NBA's Foul Finish: Should the NBA Allow Players to Foul Out Of Games?

Erik LandauCorrespondent INovember 18, 2010

We all have at one time or another been frustrated by a player committing a silly foul at the end of the game and finding himself on the bench fouled out. When I was a kid, it was Shawn Kemp fouling out of a game many times for the Sonics that was frustrating to watch. I wanted to see him in the final minutes posting up for a chance to throw down a nasty dunk to close the game.

Instead, I would have to settle for a Detlef Schrempf jumper for my finish. Don't get me wrong, I liked watching Detlef's game, but Kemp was just electric in the finish. It just reminded me that I wanted to see my favorite players play out the full 48 minutes of basketball every night of every game.

That is where the argument for fouling out of games begins: Should the NBA eliminate players from fouling out of games?

There are two parts to this question that I feel come to the front of interest. The first part is the focus on the players and putting more value into them by not allowing them to foul out. The second part of focus would be on the value of coaches. Simplifying this question down to whether the coaches or players are more valuable in this given situation.

I'll start with the focus on why we should not have players foul out. I start with a focus on the NFL. If a player in the NFL, say Charles Woodson, was to commit six personal fouls, he wouldn't be thrown out of the game. His six fouls would help the other team, but he would still be allowed to stay in the game. That's assuming that you'd still want a player in who has caused six personal fouls.

Woodson would still have a chance to win the game if it came down to a last second play with a pick or a tipped pass. His value in the end is on the plays he makes to the very end, instead of the plays he does not because he'd be on the bench from fouling out. This also allows the players to play at an all out effort without worry that he will not be able to continue with full effort unlike Randy Moss.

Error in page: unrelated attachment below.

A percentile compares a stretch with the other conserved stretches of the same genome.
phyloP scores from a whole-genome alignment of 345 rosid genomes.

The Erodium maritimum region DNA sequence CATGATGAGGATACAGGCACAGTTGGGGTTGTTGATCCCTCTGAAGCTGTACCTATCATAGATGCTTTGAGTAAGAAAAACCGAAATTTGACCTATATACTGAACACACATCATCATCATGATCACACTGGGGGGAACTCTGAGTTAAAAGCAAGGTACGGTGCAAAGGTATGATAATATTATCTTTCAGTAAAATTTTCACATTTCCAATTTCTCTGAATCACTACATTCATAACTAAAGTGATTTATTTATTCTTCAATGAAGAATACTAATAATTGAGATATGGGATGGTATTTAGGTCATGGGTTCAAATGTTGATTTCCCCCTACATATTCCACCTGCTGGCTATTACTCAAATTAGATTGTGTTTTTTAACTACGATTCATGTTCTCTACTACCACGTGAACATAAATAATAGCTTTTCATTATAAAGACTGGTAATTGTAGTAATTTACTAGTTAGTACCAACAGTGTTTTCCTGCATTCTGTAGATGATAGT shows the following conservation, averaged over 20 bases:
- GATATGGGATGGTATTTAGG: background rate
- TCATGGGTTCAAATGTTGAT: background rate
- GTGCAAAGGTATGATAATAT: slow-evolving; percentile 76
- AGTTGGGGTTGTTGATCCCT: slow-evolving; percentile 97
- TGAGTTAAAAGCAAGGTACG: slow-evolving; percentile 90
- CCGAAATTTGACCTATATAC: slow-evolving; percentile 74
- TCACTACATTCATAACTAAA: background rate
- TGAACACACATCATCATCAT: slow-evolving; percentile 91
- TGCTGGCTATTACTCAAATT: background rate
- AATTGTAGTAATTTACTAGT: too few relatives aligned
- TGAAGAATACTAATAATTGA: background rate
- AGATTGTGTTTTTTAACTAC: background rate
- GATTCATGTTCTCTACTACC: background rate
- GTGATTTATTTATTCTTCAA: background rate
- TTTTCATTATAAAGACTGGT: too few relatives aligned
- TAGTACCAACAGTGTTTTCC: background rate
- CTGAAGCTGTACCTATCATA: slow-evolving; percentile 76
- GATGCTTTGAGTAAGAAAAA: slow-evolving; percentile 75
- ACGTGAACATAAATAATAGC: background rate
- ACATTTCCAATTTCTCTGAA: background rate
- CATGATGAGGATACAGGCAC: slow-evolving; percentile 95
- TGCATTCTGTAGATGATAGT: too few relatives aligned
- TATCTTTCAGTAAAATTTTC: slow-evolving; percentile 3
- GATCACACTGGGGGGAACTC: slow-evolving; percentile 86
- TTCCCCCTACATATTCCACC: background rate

Now getting back to basketball, when a fan comes out to a game and puts down a hefty amount of money to go to a game today, they want to see their favorite player in a meaningful situation. Whether you like Kobe Bryant or not, you want to see him on the floor with the game on the line. Half of the people want to see Kobe give them exhilaration from a winning basket, while the others want to see him horribly fail and get jubilation from his failure.

Either way, the fans to want to feel like they got their money's worth just like if they go to a movie or buying a car. It is rare when Bryant fouls out or when other big names such as Dwyane Wade, Kevin Durant or LeBron James foul out. So to an extent with stars, the argument for keeping players in regardless of fouls would go on deaf ears. The stars don't foul out, so people won't care. That is except with the case of Dwight Howard.

Howard, the big man for Orlando, has had a high propensity for fouling out of games, making him a natural choice of focus for today's player in this situation. In the Playoffs the last two years, Howard has been foul prone whether facing the Cavaliers two years ago or the Bobcats and Celtics last year. This has led to Howard not being on the court when it mattered most for the Magic.

If players like Howard had the opportunity to keep playing regardless of fouls, we wouldn't have to watch a game in frustration or complaint that the referees were picking on a certain player with excessive fouls. Three early fouls wouldn't deter him from playing out the game in the most important part of the season.

Then there is the opposite side of the game supporting the coaches. The feature which focuses on keeping the traditional setting of six fouls and you're out. That would be the coaching aspect in terms of how to run your team based on foul situations among the other components that Head and Assistant coaches take on.